Using a laboratory rheometer, we measure failure mechanics of the eponymous Oreo’s “creme” and probe the influence of rotation rate, amount of creme, and flavor on the stress–strain curve and postmortem creme distribution. The results typically show adhesive failure, in which nearly all (95%) creme remains on one wafer after failure, and we ascribe this to the production process, as we confirm that the creme-heavy side is uniformly oriented within most of the boxes of Oreos. However, cookies in boxes stored under potentially adverse conditions (higher temperature and humidity) show cohesive failure resulting in the creme dividing between wafer halves after failure. Failure mechanics further classify the creme texture as “mushy.” Finally, we introduce and validate the design of an open-source, three-dimensionally printed Oreometer powered by rubber bands and coins for encouraging higher precision home studies to contribute new discoveries to this incipient field of study.

This is very important. [via kottke]

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Applying sentiment analysis usefully

Sentiment analysis can be fun to apply to varying types of text, but the usefulness of the results, as Rachael Tatman argues, is often low:

[T]he places where it makes sense for a data scientist or NLP practitioner working in industry to use sentiment analysis are vanishingly rare. First, because it doesn’t work very well and second, because even when it does work it’s usually measuring the wrong thing.

Although it’s not a lost cause. Tatman also points out areas where sentiment analysis could provide value.

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Calculating win probabilities

Zack Capozzi, for USA Lacrosse Magazine, explains how he calculates win probabilities pre-game and during games. On interpretation, which could easily apply to other sports and all forecasts:

But interpretation here matters quite a bit. And this is frustrating for some people, but that 61 percent should be interpreted as: “if these teams played 100 times, we would expect Marquette to win 61 of those games.” It definitely does not mean that the model is 61 percent confident that Marquette will win.

This is a bit odd, but this also means that if the Win Probability model gives Team A a 90% chance to beat Team B, there is nothing wrong with the model if Team B ends up winning the game. The issue would arise if, out of 100 90-percent win probability games, the favorite wasn’t winning around 90 of those games. When the model says 90 percent, you want it to mean 90 percent.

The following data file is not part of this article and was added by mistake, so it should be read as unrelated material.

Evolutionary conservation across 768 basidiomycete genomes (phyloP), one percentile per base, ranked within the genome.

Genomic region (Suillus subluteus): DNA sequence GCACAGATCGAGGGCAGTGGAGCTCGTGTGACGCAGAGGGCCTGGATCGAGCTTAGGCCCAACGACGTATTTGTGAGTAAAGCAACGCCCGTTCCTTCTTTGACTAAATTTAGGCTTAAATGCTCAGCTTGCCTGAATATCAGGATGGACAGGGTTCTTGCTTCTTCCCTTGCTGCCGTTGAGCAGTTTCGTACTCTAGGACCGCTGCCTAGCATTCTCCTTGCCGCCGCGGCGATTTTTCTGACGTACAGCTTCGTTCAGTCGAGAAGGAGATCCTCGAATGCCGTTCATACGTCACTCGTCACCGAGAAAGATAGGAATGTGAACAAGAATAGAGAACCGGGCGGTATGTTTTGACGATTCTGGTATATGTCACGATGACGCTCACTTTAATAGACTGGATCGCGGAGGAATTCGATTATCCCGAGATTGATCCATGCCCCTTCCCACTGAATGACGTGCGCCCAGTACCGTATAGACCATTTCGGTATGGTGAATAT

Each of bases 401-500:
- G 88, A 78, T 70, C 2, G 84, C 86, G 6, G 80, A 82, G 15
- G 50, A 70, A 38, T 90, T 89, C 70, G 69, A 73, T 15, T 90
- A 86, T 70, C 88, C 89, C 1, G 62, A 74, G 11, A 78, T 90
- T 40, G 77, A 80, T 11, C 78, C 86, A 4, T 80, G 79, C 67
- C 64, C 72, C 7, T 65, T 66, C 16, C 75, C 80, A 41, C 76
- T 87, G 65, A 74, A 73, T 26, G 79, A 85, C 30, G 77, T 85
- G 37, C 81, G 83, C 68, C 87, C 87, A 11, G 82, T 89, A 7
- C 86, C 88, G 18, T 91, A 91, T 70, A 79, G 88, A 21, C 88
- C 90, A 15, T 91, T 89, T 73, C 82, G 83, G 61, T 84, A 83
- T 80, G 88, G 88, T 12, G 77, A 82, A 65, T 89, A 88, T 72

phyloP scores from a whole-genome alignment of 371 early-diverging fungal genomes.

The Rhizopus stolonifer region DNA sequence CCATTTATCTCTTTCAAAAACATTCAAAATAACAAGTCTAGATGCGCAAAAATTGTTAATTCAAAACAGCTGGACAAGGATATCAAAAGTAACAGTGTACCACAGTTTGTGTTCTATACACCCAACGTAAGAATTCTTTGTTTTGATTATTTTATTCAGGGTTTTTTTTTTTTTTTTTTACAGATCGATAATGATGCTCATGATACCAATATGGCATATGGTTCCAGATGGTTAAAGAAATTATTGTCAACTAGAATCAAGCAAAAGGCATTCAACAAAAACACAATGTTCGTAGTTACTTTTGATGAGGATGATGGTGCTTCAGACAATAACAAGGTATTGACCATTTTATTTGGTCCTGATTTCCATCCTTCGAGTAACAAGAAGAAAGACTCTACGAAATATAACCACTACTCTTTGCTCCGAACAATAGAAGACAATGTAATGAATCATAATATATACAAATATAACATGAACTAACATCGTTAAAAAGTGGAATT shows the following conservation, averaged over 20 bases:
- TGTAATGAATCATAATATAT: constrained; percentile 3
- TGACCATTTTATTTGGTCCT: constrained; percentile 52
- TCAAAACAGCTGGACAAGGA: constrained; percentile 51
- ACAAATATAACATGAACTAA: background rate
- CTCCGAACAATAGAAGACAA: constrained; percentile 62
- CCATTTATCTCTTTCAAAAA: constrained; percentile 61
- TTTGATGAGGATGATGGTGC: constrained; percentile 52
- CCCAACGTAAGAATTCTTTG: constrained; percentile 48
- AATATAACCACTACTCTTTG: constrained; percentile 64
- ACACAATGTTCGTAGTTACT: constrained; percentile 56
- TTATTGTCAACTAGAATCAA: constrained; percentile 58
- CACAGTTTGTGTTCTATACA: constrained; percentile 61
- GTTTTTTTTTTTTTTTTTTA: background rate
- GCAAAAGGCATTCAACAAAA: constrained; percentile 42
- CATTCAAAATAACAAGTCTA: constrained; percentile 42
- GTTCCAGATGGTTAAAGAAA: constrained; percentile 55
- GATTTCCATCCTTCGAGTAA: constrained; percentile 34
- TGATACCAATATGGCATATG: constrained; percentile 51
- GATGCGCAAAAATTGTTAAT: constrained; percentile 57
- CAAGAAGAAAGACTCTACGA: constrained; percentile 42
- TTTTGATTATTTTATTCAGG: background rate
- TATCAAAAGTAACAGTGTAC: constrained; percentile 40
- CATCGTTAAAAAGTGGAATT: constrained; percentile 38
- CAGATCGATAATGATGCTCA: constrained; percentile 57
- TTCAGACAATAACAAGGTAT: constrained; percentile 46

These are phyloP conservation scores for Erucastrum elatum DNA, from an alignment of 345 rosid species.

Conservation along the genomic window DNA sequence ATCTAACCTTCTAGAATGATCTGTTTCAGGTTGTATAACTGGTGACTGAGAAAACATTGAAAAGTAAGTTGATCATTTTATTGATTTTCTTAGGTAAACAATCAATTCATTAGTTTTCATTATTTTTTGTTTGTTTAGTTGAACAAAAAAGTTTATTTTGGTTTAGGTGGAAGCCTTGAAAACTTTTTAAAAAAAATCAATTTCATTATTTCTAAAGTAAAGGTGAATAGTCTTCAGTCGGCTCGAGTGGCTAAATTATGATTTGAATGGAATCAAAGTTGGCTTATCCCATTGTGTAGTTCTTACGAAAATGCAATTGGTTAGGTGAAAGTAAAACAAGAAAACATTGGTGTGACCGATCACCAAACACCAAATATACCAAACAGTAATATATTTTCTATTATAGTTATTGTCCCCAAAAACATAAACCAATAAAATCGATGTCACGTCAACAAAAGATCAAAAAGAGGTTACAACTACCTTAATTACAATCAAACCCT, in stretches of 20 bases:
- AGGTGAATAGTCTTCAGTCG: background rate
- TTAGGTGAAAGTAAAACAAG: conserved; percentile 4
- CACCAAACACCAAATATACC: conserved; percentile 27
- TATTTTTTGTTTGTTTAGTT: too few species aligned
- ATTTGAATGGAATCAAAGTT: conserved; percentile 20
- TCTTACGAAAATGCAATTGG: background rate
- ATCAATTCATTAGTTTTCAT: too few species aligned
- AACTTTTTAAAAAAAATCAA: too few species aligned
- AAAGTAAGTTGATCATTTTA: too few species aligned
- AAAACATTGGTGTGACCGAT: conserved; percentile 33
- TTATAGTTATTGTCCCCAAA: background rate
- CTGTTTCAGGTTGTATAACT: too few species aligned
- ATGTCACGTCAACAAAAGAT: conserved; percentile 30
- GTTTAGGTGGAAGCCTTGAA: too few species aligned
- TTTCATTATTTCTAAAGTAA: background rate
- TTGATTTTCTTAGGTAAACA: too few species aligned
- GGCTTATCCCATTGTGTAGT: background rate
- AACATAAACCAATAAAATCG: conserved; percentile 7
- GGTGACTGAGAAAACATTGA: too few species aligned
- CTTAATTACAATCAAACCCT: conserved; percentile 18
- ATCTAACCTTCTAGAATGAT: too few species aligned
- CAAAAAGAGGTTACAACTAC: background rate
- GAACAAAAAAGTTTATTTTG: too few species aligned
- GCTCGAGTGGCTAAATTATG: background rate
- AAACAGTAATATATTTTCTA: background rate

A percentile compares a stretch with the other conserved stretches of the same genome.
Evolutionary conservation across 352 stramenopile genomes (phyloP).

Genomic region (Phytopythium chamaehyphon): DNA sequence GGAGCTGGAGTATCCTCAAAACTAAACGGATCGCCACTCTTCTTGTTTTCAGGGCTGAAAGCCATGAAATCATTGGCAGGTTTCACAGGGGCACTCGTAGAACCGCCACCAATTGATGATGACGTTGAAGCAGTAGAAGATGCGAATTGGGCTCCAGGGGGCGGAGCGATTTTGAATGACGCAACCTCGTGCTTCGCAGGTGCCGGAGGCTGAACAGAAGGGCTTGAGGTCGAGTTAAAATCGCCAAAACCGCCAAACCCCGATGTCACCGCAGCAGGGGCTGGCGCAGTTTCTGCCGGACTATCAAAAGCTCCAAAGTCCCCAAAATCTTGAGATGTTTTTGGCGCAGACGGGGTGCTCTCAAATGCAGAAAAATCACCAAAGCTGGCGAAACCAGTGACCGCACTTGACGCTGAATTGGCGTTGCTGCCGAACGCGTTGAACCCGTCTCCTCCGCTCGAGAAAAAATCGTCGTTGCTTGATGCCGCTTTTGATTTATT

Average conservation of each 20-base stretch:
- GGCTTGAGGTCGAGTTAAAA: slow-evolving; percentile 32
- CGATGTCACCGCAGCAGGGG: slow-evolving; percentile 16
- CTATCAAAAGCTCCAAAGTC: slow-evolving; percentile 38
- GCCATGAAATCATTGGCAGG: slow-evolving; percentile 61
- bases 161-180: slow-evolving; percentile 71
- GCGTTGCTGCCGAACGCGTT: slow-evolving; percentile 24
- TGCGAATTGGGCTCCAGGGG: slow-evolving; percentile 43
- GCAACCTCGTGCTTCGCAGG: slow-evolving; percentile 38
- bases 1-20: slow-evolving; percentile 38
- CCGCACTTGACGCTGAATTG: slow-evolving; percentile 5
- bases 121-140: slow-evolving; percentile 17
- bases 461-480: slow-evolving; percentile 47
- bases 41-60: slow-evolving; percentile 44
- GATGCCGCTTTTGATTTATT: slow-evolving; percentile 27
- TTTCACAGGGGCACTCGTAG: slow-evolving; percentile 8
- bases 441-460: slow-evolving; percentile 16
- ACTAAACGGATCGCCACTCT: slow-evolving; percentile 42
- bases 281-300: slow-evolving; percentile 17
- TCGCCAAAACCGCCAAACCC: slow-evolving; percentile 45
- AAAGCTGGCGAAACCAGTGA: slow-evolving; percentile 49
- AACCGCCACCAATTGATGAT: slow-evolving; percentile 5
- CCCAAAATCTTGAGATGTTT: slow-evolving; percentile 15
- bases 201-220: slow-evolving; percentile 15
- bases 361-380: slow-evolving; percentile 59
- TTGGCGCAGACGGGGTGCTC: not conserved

I wonder how many people incorrectly interpret the probability as “61 percent confident”. I bet a lot.

I do know that ever since the Golden State Warriors lost to the Cleveland Cavaliers in the 2016 NBA Finals — while holding a 90-something percent win projection by FiveThirtyEight — I stopped paying attention to win probability. But learning more about the calculation made it more interesting.

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Lessons learned from making covid dashboards

For Nature, Lynne Peeples spoke to the people behind many of the popular covid dashboards and the lessons learned:

Among the shared themes for the dashboards were simplicity and clarity. Whether you are producing visuals and analytical tools for policymakers or for the public, Blauer says, the same rules of thumb apply. “Don’t overcomplicate your visualization, make the conclusions as clear as possible, and speak in the most basic of plain-language terms,” she says.

Yet, as other data scientists point out, presenting data simply might not be enough to ensure viewers get the message. For one thing, attention to detail matters. Ritchie recalls how she and her team spent hours focused on the titles and subtitles of charts, “because that is ultimately what most people will look at”. And in those titles and subtitles, the analysts made sure to specify ‘confirmed’ deaths or ‘confirmed’ cases. “An emphasis on ‘confirmed’ is really important because we know that it’s an underestimate of the total,” says Ritchie. “It might seem very basic, but it’s really crucial to how you understand the data and the scale of the pandemic.”

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Increasing mortality baseline

There was a time not that long ago when a hundred covid deaths seemed like a lot, but now the United States is getting closer to one million deaths with over a thousand deaths per day. The country is unmasking and re-opening. For The Atlantic, Ed Yong discusses the shifting baseline and our perception of these big numbers:

The United States reported more deaths from COVID-19 last Friday than deaths from Hurricane Katrina, more on any two recent weekdays than deaths during the 9/11 terrorist attacks, more last month than deaths from flu in a bad season, and more in two years than deaths from HIV during the four decades of the AIDS epidemic. At least 953,000 Americans have died from COVID, and the true toll is likely even higher because many deaths went uncounted. COVID is now the third leading cause of death in the U.S., after only heart disease and cancer, which are both catchall terms for many distinct diseases. The sheer scale of the tragedy strains the moral imagination. On May 24, 2020, as the United States passed 100,000 recorded deaths, The New York Times filled its front page with the names of the dead, describing their loss as “incalculable.” Now the nation hurtles toward a milestone of 1 million. What is 10 times incalculable?